All of that makes this sound like an excellent move for City, and overall I do think Ake is a great addition to their squad, even at the price of £41 million. With that being said there are some more questionable aspects of this transfer that we’ll need to watch closely and see how they play out. One of the major ones is if he will be used alongside Laporte at any point.
Very rarely do we see centre back partnerships where both of the defenders are left footed. I’ve already mentioned the benefits of City having another left footed centre back, but they are almost always used on the left side where they partner a right footer on the other side. While there are plenty of centre back duos made up of two right footed players, left footed central defenders tend to have very little experience playing on the right side and lefties are typically more one footed than their right footed counterparts, or so I’m lead to believe.
So that’s one dynamic to look out for, another is whether or not Ake not being particularly strong in the air causes problems for City. In the 2019/20 Premier League season Nathan Ake won just 53% of his aerial duels, a low rate for a centre back. For comparison, Laporte sits at a win rate of 67%, and that’s still a way off the best defenders in this department who manage to win around 80% of their aerial duels.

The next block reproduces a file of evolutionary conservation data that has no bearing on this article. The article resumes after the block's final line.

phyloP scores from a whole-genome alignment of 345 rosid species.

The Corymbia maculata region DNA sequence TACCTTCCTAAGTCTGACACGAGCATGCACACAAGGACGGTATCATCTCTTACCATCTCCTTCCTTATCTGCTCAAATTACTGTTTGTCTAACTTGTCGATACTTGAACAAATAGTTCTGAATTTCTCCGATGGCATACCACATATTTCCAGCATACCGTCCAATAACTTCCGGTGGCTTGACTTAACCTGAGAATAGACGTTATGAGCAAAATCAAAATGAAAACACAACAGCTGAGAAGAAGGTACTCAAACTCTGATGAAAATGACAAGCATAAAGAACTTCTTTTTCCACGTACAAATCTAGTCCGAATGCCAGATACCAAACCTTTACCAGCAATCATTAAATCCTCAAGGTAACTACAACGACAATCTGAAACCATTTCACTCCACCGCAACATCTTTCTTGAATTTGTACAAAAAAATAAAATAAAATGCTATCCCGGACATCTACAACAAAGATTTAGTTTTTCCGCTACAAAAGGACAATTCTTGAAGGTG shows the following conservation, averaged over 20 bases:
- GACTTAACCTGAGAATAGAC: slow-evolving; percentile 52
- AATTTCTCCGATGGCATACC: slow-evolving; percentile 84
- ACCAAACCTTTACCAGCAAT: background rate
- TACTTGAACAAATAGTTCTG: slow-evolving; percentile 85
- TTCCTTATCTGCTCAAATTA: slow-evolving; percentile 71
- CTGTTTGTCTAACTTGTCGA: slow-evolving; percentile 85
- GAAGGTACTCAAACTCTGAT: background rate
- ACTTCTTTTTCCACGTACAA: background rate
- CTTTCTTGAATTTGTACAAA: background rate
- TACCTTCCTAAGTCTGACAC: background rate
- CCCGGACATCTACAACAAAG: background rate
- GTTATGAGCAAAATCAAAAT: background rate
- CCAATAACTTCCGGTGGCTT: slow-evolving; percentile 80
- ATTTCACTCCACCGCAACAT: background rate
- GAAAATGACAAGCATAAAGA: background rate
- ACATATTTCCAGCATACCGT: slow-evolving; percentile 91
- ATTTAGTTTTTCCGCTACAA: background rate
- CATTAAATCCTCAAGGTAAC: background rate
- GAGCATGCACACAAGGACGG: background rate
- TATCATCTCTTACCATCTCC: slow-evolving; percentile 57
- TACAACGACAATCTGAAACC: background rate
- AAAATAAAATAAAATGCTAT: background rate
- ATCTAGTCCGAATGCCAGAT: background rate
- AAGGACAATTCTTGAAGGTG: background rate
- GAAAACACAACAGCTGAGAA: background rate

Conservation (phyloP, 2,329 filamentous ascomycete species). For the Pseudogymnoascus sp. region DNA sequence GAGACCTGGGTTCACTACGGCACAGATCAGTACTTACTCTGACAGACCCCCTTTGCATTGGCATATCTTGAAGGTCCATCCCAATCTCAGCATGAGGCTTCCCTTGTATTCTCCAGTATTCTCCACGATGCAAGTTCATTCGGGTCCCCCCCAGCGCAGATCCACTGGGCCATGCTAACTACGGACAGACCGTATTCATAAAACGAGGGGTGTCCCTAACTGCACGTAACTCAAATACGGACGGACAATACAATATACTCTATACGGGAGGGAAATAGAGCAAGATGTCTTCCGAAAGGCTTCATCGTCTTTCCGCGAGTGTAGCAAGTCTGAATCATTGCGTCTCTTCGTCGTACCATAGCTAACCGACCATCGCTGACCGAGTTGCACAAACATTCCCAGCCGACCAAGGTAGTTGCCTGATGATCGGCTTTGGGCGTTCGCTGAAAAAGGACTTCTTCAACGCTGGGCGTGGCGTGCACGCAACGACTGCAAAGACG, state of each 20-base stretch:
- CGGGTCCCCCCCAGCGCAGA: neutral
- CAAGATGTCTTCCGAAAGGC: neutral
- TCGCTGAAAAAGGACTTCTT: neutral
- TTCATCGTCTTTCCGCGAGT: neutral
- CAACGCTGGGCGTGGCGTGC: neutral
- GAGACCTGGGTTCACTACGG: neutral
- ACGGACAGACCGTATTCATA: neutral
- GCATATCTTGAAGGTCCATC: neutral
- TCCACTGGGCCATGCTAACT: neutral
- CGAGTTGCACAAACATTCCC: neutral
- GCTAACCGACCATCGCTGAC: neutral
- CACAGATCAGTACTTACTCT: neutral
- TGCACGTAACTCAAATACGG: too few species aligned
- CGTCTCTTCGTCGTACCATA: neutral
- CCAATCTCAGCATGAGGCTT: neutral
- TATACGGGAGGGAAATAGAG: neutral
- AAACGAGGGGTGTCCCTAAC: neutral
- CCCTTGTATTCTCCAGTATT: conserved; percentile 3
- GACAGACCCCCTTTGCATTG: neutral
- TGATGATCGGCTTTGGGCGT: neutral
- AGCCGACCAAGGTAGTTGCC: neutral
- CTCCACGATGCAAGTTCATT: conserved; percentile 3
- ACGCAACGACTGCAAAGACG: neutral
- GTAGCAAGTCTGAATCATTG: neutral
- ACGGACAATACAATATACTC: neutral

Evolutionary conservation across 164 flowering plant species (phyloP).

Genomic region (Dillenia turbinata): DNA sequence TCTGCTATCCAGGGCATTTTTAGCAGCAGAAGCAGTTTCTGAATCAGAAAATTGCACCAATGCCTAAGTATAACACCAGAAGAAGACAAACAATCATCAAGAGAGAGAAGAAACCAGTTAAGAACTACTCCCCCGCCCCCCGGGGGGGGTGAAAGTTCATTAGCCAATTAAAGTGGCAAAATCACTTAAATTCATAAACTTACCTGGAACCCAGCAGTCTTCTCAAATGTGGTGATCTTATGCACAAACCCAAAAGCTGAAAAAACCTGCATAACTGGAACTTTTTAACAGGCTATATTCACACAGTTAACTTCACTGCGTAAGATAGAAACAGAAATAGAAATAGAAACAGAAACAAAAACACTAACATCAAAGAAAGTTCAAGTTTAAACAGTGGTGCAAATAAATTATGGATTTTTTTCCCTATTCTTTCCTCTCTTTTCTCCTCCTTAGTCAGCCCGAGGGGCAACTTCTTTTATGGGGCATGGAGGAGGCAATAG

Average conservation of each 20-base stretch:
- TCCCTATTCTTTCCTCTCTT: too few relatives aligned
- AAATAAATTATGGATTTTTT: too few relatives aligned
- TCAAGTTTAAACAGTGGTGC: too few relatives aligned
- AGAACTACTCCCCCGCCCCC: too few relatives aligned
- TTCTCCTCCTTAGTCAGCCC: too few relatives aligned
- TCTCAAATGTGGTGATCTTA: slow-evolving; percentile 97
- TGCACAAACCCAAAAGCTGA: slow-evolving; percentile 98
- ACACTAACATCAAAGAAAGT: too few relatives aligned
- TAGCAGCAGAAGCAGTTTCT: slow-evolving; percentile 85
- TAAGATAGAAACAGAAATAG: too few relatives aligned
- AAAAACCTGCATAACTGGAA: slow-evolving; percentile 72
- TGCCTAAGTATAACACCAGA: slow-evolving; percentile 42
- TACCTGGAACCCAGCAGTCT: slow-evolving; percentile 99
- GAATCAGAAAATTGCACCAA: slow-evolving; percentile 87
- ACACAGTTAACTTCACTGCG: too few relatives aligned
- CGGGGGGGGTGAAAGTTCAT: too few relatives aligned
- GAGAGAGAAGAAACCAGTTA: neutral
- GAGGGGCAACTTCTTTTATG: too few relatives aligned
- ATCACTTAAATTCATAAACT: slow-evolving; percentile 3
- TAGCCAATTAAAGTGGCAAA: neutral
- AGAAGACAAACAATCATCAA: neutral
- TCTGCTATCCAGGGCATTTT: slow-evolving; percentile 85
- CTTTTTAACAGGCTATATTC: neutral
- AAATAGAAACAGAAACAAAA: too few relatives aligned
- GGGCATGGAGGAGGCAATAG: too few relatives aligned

Of course that can be a problem when trying to defend your own box, but also it makes it easier for opponents to bypass your press with long balls if their strikers can dominate your defenders in the air. We’ve seen how effective having aerially dominant central defenders has been for Liverpool who have the best two in the Premier League in this area: Matip and Van Dijk.
On the whole though, I think this is a smart buy for Man City. We all saw that this was a position of weakness for them last season, plus they struggled badly without Laporte. Now they have an excellent ball playing centre back who can fill in for him should be out of the starting lineup. As for the price, when you factor in Ake’s qualities, his age and Premier League experience then it seems fairly reasonable. What many people may not find reasonable however, is a club spending £41 million on a backup player in the first place, but that is a debate for another time…
Originally published at http://jackmccutcheon.com on August 6, 2020.